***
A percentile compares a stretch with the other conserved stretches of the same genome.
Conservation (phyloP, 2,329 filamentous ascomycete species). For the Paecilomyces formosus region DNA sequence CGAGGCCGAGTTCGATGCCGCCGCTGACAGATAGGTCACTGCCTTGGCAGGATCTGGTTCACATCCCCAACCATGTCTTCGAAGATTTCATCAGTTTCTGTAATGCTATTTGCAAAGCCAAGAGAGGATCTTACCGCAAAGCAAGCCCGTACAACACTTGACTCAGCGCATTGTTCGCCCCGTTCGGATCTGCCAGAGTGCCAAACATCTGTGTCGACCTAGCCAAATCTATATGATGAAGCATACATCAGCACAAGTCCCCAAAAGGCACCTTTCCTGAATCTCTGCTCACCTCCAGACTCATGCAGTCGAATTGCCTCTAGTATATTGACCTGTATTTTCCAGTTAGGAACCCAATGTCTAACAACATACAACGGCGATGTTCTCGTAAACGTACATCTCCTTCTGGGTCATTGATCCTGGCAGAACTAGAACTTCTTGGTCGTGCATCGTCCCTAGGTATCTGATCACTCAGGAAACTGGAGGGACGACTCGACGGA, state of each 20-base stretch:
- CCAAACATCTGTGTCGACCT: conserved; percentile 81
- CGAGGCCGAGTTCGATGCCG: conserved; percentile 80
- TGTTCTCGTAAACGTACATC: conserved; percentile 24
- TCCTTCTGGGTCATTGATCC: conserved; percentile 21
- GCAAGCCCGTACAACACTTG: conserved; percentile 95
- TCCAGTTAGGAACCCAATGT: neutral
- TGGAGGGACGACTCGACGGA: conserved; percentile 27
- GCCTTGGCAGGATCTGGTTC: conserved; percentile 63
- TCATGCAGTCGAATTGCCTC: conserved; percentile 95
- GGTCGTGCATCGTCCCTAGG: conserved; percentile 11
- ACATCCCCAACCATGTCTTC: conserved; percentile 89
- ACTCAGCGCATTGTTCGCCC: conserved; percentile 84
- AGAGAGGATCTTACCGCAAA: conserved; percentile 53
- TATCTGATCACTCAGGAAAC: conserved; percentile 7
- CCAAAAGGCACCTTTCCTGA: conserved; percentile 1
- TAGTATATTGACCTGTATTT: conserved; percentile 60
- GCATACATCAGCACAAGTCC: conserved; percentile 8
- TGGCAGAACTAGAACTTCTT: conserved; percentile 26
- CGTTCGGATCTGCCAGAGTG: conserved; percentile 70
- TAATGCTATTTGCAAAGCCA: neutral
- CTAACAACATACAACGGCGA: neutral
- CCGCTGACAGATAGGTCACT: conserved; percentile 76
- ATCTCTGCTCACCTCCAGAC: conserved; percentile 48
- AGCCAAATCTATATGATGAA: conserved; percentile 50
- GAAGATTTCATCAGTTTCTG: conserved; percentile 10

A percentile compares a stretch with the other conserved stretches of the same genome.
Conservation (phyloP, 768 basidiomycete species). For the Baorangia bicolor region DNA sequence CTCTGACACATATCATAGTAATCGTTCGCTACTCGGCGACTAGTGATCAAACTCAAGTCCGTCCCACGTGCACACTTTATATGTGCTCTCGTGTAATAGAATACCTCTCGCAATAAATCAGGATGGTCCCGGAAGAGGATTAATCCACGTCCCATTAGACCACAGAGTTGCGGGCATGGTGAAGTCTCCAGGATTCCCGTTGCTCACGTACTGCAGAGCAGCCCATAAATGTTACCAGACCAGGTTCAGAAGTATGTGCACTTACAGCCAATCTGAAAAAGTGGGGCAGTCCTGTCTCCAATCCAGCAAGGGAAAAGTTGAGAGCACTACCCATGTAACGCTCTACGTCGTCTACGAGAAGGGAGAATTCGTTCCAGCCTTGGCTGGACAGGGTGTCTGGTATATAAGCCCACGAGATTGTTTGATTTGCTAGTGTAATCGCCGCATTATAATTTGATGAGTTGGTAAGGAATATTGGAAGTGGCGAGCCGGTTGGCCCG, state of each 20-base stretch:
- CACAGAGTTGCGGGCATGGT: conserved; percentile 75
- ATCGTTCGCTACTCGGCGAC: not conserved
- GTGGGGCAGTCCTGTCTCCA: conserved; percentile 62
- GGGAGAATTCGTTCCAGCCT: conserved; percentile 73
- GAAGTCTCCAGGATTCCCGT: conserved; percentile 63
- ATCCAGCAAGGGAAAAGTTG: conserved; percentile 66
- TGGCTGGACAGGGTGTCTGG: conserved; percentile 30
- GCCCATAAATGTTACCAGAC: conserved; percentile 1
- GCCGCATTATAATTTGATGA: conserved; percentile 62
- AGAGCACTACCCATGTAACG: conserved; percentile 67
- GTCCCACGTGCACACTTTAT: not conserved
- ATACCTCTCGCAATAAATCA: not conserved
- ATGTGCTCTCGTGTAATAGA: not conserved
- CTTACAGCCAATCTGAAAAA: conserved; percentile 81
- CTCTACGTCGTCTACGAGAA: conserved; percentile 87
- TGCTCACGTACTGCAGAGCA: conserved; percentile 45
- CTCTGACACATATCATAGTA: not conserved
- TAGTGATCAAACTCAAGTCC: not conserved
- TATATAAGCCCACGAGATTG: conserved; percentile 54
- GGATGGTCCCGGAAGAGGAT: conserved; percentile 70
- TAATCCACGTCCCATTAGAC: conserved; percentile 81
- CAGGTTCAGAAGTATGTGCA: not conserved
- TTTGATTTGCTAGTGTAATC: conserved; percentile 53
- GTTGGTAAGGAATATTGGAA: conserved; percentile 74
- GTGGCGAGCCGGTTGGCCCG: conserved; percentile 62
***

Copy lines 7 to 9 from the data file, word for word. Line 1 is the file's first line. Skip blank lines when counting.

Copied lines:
- GCAAGCCCGTACAACACTTG: conserved; percentile 95
- TCCAGTTAGGAACCCAATGT: neutral
- TGGAGGGACGACTCGACGGA: conserved; percentile 27